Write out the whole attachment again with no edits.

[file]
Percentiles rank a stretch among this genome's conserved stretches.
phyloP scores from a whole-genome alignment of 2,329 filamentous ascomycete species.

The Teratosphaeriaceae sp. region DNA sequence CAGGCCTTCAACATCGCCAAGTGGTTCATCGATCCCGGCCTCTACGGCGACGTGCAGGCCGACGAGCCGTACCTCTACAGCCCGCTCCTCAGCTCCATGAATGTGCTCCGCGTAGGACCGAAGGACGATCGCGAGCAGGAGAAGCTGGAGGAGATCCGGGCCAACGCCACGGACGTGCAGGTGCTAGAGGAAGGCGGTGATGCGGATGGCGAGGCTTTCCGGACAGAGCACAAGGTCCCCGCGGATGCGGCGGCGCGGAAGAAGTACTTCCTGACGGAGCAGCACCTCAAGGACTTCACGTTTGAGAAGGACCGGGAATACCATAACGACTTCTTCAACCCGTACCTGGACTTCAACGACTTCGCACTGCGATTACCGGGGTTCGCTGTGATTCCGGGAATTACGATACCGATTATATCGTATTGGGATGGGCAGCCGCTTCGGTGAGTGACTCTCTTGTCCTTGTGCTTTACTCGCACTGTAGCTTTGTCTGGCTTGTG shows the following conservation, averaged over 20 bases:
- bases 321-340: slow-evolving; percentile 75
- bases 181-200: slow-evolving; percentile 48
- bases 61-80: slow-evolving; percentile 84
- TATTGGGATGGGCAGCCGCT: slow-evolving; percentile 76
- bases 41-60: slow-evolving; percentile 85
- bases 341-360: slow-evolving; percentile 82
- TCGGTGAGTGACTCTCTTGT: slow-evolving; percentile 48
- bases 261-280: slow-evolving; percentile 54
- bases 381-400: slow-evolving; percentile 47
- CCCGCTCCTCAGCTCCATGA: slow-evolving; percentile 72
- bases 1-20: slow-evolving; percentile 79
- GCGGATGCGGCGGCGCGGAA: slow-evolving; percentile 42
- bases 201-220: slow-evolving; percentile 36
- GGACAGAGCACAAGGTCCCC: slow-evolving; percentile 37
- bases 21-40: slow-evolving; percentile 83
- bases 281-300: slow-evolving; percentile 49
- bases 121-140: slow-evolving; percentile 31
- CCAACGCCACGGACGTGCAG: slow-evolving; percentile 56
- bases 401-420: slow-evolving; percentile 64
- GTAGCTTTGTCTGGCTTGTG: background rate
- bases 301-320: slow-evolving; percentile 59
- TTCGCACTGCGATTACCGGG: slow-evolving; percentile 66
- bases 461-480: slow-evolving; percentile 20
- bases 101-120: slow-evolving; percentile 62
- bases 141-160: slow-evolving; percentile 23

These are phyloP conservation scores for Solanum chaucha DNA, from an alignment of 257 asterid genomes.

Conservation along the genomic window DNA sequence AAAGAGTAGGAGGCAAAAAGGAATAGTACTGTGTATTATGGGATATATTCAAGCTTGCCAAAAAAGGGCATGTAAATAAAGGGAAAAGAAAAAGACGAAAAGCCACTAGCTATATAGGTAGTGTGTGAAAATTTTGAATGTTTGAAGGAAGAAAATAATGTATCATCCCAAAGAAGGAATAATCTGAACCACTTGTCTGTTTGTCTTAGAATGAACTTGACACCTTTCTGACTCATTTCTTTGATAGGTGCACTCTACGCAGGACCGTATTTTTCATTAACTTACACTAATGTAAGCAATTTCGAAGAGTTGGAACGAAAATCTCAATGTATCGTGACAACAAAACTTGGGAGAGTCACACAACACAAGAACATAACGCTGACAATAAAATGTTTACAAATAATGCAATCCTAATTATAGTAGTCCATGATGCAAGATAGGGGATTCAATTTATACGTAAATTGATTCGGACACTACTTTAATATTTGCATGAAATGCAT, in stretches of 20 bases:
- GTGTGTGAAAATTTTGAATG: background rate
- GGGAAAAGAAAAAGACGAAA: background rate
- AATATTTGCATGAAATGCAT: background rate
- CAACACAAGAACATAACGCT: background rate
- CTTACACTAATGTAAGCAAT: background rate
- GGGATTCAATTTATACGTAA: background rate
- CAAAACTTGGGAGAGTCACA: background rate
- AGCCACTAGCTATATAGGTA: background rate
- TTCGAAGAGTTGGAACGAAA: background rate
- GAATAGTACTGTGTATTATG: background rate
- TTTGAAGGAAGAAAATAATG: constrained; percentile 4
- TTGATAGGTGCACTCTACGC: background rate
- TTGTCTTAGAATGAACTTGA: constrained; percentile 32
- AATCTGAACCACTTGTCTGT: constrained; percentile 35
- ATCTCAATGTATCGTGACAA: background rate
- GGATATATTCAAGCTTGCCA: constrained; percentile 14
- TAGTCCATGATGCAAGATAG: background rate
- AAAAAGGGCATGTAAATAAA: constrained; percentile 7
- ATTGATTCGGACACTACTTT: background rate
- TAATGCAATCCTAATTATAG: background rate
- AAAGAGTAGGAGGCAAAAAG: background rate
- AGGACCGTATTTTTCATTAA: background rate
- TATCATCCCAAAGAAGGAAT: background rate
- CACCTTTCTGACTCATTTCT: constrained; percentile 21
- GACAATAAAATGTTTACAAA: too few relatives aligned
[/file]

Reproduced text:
Percentiles rank a stretch among this genome's conserved stretches.
phyloP scores from a whole-genome alignment of 2,329 filamentous ascomycete species.

The Teratosphaeriaceae sp. region DNA sequence CAGGCCTTCAACATCGCCAAGTGGTTCATCGATCCCGGCCTCTACGGCGACGTGCAGGCCGACGAGCCGTACCTCTACAGCCCGCTCCTCAGCTCCATGAATGTGCTCCGCGTAGGACCGAAGGACGATCGCGAGCAGGAGAAGCTGGAGGAGATCCGGGCCAACGCCACGGACGTGCAGGTGCTAGAGGAAGGCGGTGATGCGGATGGCGAGGCTTTCCGGACAGAGCACAAGGTCCCCGCGGATGCGGCGGCGCGGAAGAAGTACTTCCTGACGGAGCAGCACCTCAAGGACTTCACGTTTGAGAAGGACCGGGAATACCATAACGACTTCTTCAACCCGTACCTGGACTTCAACGACTTCGCACTGCGATTACCGGGGTTCGCTGTGATTCCGGGAATTACGATACCGATTATATCGTATTGGGATGGGCAGCCGCTTCGGTGAGTGACTCTCTTGTCCTTGTGCTTTACTCGCACTGTAGCTTTGTCTGGCTTGTG shows the following conservation, averaged over 20 bases:
- bases 321-340: slow-evolving; percentile 75
- bases 181-200: slow-evolving; percentile 48
- bases 61-80: slow-evolving; percentile 84
- TATTGGGATGGGCAGCCGCT: slow-evolving; percentile 76
- bases 41-60: slow-evolving; percentile 85
- bases 341-360: slow-evolving; percentile 82
- TCGGTGAGTGACTCTCTTGT: slow-evolving; percentile 48
- bases 261-280: slow-evolving; percentile 54
- bases 381-400: slow-evolving; percentile 47
- CCCGCTCCTCAGCTCCATGA: slow-evolving; percentile 72
- bases 1-20: slow-evolving; percentile 79
- GCGGATGCGGCGGCGCGGAA: slow-evolving; percentile 42
- bases 201-220: slow-evolving; percentile 36
- GGACAGAGCACAAGGTCCCC: slow-evolving; percentile 37
- bases 21-40: slow-evolving; percentile 83
- bases 281-300: slow-evolving; percentile 49
- bases 121-140: slow-evolving; percentile 31
- CCAACGCCACGGACGTGCAG: slow-evolving; percentile 56
- bases 401-420: slow-evolving; percentile 64
- GTAGCTTTGTCTGGCTTGTG: background rate
- bases 301-320: slow-evolving; percentile 59
- TTCGCACTGCGATTACCGGG: slow-evolving; percentile 66
- bases 461-480: slow-evolving; percentile 20
- bases 101-120: slow-evolving; percentile 62
- bases 141-160: slow-evolving; percentile 23

These are phyloP conservation scores for Solanum chaucha DNA, from an alignment of 257 asterid genomes.

Conservation along the genomic window DNA sequence AAAGAGTAGGAGGCAAAAAGGAATAGTACTGTGTATTATGGGATATATTCAAGCTTGCCAAAAAAGGGCATGTAAATAAAGGGAAAAGAAAAAGACGAAAAGCCACTAGCTATATAGGTAGTGTGTGAAAATTTTGAATGTTTGAAGGAAGAAAATAATGTATCATCCCAAAGAAGGAATAATCTGAACCACTTGTCTGTTTGTCTTAGAATGAACTTGACACCTTTCTGACTCATTTCTTTGATAGGTGCACTCTACGCAGGACCGTATTTTTCATTAACTTACACTAATGTAAGCAATTTCGAAGAGTTGGAACGAAAATCTCAATGTATCGTGACAACAAAACTTGGGAGAGTCACACAACACAAGAACATAACGCTGACAATAAAATGTTTACAAATAATGCAATCCTAATTATAGTAGTCCATGATGCAAGATAGGGGATTCAATTTATACGTAAATTGATTCGGACACTACTTTAATATTTGCATGAAATGCAT, in stretches of 20 bases:
- GTGTGTGAAAATTTTGAATG: background rate
- GGGAAAAGAAAAAGACGAAA: background rate
- AATATTTGCATGAAATGCAT: background rate
- CAACACAAGAACATAACGCT: background rate
- CTTACACTAATGTAAGCAAT: background rate
- GGGATTCAATTTATACGTAA: background rate
- CAAAACTTGGGAGAGTCACA: background rate
- AGCCACTAGCTATATAGGTA: background rate
- TTCGAAGAGTTGGAACGAAA: background rate
- GAATAGTACTGTGTATTATG: background rate
- TTTGAAGGAAGAAAATAATG: constrained; percentile 4
- TTGATAGGTGCACTCTACGC: background rate
- TTGTCTTAGAATGAACTTGA: constrained; percentile 32
- AATCTGAACCACTTGTCTGT: constrained; percentile 35
- ATCTCAATGTATCGTGACAA: background rate
- GGATATATTCAAGCTTGCCA: constrained; percentile 14
- TAGTCCATGATGCAAGATAG: background rate
- AAAAAGGGCATGTAAATAAA: constrained; percentile 7
- ATTGATTCGGACACTACTTT: background rate
- TAATGCAATCCTAATTATAG: background rate
- AAAGAGTAGGAGGCAAAAAG: background rate
- AGGACCGTATTTTTCATTAA: background rate
- TATCATCCCAAAGAAGGAAT: background rate
- CACCTTTCTGACTCATTTCT: constrained; percentile 21
- GACAATAAAATGTTTACAAA: too few relatives aligned